Install Big Sur onto EXTERNAL SSD drive

I have a 2017 21" iMac with rotating hard drive. Currently I am running Mojave. Up until a few weeks ago, when I read Glenn’s great article about how he rescued his similar iMac by using an external SSD for his boot drive, I hated my iMac. Now it is so responsive that I am considering updating to Big Sur. (Thanks Glenn!)

However, after reading a lot of related TidBITS items I am concerned about this plan.
Naturally I will want to NOT use the internal, rotating hard drive.
I will want to use the External SSD as the Boot drive and for it to have all the invisible partitions that Apple creates as part of moving beyond Mojave. I don’t want to use that mall-performing internal HD for anything!

Is there experience with using an external SSD drive for Big Sur? Is it good experience? Or should I plan on staying a Mojave for the future?

I have already resigned myself that I will no longer be able to create Bootable Clones once I move from Mojave

Thanks in advance for your information


I haven’t actually done this before, so others please feel free to correct/update me. From what I’ve read and from prior experience with older versions of MacOS, it should work, but you should be aware of a few things:

  • Make sure you have enough bandwidth for the SSD. At minimum, use a USB 3.0 device. Better, a USB 3.1-gen-2 (10 Gbit/s) device. Even better (but maybe too expensive) a Thunderbolt device.

    • If you are using USB, don’t share the port with any other devices. Let the SSD have all of the port’s bandwidth.
    • If you are building an external SSD from a SATA-based device, then Thunderbolt is overkill. SATA tops out at 6 Gbit/s, so just use a USB3 enclosure. If you are building an external SSD from an NVMe device, then Thunderbolt will give you much better performance, but it will cost more.
  • If your Mac has a T2 chip (which according to Apple does not apply to your 2017 iMac), then you must configure it to allow booting off of external media.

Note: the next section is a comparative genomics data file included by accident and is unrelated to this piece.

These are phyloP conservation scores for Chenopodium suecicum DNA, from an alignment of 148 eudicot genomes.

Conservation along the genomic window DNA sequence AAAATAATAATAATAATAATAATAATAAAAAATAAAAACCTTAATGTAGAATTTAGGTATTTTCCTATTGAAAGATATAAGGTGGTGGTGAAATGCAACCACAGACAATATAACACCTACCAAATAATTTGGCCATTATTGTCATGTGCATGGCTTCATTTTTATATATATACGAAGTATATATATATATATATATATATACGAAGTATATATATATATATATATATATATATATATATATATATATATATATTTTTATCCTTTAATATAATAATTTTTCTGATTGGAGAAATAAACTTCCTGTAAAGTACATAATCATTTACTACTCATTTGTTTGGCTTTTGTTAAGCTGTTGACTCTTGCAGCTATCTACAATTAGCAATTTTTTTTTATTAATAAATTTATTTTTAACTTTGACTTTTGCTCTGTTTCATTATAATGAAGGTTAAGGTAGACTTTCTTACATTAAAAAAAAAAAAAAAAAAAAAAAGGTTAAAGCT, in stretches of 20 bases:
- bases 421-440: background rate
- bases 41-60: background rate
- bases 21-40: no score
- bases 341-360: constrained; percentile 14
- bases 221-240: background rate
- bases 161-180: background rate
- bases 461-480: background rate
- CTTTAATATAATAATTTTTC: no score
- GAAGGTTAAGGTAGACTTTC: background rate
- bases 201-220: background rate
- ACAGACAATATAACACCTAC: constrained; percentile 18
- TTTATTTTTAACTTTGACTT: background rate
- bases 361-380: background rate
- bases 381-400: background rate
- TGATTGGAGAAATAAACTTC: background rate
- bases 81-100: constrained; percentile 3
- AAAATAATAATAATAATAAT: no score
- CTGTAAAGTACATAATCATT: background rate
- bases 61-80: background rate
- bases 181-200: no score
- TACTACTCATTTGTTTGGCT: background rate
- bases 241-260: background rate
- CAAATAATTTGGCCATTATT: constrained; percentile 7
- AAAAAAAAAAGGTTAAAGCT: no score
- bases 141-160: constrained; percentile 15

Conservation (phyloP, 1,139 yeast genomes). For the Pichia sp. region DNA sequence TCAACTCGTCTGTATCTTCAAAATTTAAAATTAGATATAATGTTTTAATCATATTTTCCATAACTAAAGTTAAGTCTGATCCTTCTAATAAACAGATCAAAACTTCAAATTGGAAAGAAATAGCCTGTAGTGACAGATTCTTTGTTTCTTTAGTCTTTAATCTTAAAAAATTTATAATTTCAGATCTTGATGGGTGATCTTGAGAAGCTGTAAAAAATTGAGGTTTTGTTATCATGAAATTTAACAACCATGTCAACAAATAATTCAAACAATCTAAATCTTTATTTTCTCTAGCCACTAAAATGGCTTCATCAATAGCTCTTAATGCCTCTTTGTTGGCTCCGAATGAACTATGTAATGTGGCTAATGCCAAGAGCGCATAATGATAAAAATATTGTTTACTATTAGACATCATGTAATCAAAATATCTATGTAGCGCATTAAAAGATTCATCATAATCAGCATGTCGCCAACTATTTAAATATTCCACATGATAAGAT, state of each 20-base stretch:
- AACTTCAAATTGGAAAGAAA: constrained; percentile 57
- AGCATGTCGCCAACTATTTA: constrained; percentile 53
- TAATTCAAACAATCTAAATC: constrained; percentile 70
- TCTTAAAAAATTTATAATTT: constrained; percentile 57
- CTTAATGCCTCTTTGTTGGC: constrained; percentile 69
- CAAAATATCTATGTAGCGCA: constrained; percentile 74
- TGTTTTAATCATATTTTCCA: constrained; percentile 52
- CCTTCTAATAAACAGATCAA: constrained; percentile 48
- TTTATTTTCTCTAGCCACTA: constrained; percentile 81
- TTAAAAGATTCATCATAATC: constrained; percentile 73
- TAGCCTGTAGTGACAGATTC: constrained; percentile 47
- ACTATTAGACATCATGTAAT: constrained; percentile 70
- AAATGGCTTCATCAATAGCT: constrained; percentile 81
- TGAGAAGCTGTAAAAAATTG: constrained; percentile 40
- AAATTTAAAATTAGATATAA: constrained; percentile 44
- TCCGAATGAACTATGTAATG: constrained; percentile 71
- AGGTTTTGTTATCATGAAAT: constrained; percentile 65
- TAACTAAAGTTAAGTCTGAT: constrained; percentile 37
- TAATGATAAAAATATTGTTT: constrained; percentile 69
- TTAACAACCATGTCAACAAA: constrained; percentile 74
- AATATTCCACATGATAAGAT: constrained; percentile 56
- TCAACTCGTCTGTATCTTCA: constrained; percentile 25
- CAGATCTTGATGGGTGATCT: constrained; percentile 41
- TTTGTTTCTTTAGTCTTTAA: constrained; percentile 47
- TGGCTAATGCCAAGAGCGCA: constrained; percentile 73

• Since your Mac is Intel based, you can upgrade the internal hard drive and then make a bootable clone to the SSD. The latest versions of Carbon Copy Cloner should be able to do this.

  • You might, however, prefer to perform a clean installation to the SSD instead of an upgrade. (This is, I believe, your only option if you have an M1-based Mac). To do that, you should not just run the updater - that will upgrade your running installation (the internal hard drive). Instead, I have found what appears to be two different procedures. One involving an external bootable thumb drive, and one that does not.

    Both procedures start with formatting your external SSD and downloading the Big Sur installer:

    • Connect and format your external SSD. Use a GUID partition scheme and APFS format. (If you format it as “Mac OS Extended”, the Big Sur installer will convert it as a part of the installation process).
    • Download, but do not run the Big Sur installer via the App Store. Just download the installer app from the App Store.

    According to this MacWorld UK article, you should be able to tell the installer to use your external disk:

    • Double-click the installer
    • After agreeing to the software license agreement, it asks where you want to install it. Click on “show all disks” to see your external SSD. Select it. Then continue with the installation.
    • After installation, before rebooting, use the Startup Disk settings page to select your SSD as the new boot device.

    Alternatively, you may prefer to make a bootable USB thumb drive and use its installer. Especially if you think you may end up repeating the installation (perhaps to install onto multiple computers).

    • Create a bootable USB thumb drive from the installer.